• Inter-muscular coordination (multiple muscle cells working together within a muscle)1

 

Training lifts like a 1RM back squat are considered high force but lower speed. They help your body learn how to recruit a lot of muscle (acting together) for production of maximal amount of force, at the expense of some velocity. Training lifts like a snatch or a clean and jerk are considered high force and high velocity because they train your body to produce pretty high forces (not as high as back squats) at higher velocities.5

 

Training fast sprints or performing plyometrics like box jumps are considered low force and high velocity because they train your body to move itself (lower force) at near max speeds. The application of these training modalities is all important when considering the pyramid of your player development.

 

If you want to improve your vertical, you need to make sure your work capacity is large enough for hard training. Your strength needs to be adequate enough to develop your speed and power, and your speed and power training should progressively train your body to showcase those athletic qualities into more sport specific skills.

 

Your Abilities As a Player

Transference of your athletic qualities such as strength, speed, power, and agility to more sport specific tasks, like a higher vertical, can be trained with tools that are closer to your actual sport. These are the tools that persist at the peak of your pyramid.

 

When considering using box jumps to improve your jumping ability, they are a far weaker stimulus in directing your development compared to tools found on the lower ends of the pyramid like the back squat and power clean. However, box jumps are extremely beneficial when teaching an athlete how to transfer her newly acquired strength and power to more sport specific movements.

 

For a volleyball athlete who wants to improve her vertical, implementing plyometrics and other jump training to help her improve her performance are necessary but only after she employs other tools to help her build her work capacity, strength, and power. Implementing box jumps or other plyometrics first, before establishing strength and body awareness, may help the athlete improve her jump performance at first, but not for the long-term.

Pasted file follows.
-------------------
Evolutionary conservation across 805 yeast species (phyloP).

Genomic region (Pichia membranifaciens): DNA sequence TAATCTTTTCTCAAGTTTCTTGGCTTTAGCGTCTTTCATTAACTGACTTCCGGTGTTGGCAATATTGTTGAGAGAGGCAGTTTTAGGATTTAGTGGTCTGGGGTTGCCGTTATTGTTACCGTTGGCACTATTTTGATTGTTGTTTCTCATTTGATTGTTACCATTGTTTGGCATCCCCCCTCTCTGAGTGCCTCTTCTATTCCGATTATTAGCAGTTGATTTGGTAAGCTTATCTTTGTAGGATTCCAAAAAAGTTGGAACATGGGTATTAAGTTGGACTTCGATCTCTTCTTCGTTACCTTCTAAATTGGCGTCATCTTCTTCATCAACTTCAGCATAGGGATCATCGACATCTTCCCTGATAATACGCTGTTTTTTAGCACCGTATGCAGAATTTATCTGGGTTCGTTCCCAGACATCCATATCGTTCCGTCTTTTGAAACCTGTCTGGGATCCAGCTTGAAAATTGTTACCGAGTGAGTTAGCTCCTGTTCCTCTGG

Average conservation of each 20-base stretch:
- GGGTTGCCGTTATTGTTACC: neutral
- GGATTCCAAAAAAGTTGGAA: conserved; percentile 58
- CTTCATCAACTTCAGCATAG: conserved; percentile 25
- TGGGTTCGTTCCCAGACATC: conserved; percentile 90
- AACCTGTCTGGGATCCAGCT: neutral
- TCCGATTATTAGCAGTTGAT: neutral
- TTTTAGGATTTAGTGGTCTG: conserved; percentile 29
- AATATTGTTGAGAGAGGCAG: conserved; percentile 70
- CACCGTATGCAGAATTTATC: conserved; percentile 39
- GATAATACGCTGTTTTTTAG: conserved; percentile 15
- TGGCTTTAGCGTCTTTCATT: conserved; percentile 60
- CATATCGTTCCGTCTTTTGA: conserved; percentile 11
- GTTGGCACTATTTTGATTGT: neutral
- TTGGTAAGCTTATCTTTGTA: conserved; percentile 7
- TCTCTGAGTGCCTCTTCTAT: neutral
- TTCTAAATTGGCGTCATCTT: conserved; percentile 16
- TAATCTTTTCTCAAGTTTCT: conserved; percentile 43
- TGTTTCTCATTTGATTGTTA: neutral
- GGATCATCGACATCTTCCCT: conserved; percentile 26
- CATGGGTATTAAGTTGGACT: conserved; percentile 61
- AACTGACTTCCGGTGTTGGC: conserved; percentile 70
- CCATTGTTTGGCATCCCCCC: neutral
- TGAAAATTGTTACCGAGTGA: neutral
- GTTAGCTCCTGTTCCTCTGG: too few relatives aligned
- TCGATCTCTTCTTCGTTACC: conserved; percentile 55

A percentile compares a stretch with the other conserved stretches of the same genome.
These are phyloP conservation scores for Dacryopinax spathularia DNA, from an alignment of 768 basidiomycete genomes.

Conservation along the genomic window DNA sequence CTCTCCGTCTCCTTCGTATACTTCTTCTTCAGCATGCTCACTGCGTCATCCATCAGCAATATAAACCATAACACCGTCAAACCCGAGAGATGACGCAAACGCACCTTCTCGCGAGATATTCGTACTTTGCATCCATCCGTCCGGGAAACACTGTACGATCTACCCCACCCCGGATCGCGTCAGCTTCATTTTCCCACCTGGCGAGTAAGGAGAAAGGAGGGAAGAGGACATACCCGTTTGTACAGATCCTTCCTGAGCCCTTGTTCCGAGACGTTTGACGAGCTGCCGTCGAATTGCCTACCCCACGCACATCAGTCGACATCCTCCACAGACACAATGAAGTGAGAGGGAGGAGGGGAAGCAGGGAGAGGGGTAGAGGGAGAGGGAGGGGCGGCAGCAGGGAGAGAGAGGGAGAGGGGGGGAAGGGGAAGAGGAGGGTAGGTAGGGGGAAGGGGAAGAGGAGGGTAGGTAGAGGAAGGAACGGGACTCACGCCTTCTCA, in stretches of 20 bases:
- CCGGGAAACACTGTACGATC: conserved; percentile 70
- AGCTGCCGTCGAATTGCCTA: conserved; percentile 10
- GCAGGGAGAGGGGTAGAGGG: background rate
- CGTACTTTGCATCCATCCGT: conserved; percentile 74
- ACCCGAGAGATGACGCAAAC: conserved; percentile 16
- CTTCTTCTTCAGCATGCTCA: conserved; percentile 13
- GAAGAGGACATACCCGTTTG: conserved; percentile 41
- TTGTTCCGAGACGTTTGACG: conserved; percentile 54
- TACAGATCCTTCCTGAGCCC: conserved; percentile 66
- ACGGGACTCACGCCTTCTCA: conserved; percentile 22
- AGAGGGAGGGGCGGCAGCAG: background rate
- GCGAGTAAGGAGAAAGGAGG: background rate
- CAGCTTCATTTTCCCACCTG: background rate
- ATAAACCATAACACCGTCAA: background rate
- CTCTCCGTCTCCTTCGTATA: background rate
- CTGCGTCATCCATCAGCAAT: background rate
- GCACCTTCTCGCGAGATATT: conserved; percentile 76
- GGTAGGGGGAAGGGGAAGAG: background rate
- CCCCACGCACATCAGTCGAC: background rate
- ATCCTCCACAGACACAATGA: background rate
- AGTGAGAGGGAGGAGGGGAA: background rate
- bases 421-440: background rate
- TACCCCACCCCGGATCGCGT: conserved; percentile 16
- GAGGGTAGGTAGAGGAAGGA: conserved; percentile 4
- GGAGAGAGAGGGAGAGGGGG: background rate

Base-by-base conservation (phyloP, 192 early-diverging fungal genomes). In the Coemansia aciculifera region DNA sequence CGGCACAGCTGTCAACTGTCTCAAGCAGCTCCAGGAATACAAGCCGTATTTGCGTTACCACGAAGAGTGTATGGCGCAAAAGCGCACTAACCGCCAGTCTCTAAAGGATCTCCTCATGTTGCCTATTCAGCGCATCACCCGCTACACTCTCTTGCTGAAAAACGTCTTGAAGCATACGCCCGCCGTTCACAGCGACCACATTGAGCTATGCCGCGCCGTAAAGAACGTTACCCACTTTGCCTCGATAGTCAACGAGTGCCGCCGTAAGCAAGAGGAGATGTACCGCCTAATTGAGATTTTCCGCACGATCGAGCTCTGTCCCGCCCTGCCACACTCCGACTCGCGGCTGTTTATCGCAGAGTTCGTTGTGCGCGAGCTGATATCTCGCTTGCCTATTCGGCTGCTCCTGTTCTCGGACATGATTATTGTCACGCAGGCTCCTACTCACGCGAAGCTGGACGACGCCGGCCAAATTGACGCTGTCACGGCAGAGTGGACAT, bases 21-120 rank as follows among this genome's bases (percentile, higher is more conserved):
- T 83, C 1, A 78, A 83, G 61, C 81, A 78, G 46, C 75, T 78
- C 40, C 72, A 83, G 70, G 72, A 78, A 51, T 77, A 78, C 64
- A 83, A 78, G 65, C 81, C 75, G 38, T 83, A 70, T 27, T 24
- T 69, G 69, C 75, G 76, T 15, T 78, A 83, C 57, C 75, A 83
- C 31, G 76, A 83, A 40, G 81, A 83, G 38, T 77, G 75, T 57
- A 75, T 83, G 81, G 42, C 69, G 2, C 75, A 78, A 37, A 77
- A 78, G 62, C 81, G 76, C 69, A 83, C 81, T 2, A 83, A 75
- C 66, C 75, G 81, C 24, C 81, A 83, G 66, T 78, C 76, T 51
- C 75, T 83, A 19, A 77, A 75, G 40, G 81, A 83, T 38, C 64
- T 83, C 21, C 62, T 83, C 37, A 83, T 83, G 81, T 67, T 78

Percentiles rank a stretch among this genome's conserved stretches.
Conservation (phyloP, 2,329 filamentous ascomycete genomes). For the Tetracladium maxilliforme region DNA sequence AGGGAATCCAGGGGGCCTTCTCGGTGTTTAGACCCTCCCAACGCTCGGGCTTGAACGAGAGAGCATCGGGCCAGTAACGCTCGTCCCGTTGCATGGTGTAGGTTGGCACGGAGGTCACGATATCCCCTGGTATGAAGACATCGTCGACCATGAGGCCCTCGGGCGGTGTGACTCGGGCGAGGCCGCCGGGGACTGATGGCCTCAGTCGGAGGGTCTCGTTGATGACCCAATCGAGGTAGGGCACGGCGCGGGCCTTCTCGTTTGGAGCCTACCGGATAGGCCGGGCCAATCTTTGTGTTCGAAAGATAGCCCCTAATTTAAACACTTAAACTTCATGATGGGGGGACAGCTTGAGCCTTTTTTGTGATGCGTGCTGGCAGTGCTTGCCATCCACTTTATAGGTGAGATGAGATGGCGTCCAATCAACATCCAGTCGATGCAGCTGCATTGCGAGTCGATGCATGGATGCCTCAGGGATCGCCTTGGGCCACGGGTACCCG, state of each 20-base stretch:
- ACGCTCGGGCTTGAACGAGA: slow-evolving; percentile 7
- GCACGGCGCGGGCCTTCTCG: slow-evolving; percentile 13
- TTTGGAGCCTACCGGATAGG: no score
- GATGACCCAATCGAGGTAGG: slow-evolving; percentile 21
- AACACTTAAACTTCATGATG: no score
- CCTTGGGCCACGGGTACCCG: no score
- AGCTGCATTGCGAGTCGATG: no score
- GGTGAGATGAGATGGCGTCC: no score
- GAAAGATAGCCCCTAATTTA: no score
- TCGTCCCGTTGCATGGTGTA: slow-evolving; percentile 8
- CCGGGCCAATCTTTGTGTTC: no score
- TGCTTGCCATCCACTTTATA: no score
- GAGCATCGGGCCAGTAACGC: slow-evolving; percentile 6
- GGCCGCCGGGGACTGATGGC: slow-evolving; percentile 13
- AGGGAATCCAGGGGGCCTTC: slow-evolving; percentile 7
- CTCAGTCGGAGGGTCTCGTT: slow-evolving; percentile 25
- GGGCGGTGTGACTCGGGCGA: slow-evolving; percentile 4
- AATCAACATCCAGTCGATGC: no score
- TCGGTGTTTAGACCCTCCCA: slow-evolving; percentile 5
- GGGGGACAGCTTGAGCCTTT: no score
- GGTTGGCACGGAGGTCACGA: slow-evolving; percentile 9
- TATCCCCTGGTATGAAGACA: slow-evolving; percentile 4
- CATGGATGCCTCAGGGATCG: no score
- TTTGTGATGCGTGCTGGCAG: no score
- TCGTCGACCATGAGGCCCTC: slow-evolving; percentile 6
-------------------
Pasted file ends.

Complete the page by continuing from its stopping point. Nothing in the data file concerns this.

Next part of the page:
Remember, higher jumps are the goal, but not necessarily the means of achieving the goal. When considering the development of a skill, you must first develop the qualities from which the skill is developed.

 

Your athleticism is the base. Your skills as a player are your peak. Want a higher peak? Then stop training only at the peak, and start developing your base.

 

References:

1. Gambetta, V. Athletic Development. (2010). The Art & Science of Functional Sports Conditioning. Champaign: Human Kinetics.

2. Sargent, D., Clarke, R. (2018). Strength and Conditioning for Female Athletes. Strength and Power. Marlborough: Crowood. Pp 23-57.

3. Haff, G.G. and Nimphius, S. (2012) Training principles for power. Strength and Conditioning Journal, 34(6), 2-12.

4. Sargent, D., Clarke, R. (2018). Strength and Conditioning for Female Athletes. Speed and Agility Development for Female Athletes. Marlborough: Crowood. pp 73-90. .

5. Hedrick, A. and Wada, H. (2009) Weightlifting movements: do the benefits outweigh the risks? Strength and Conditioning Journal, 30(6), 26-35.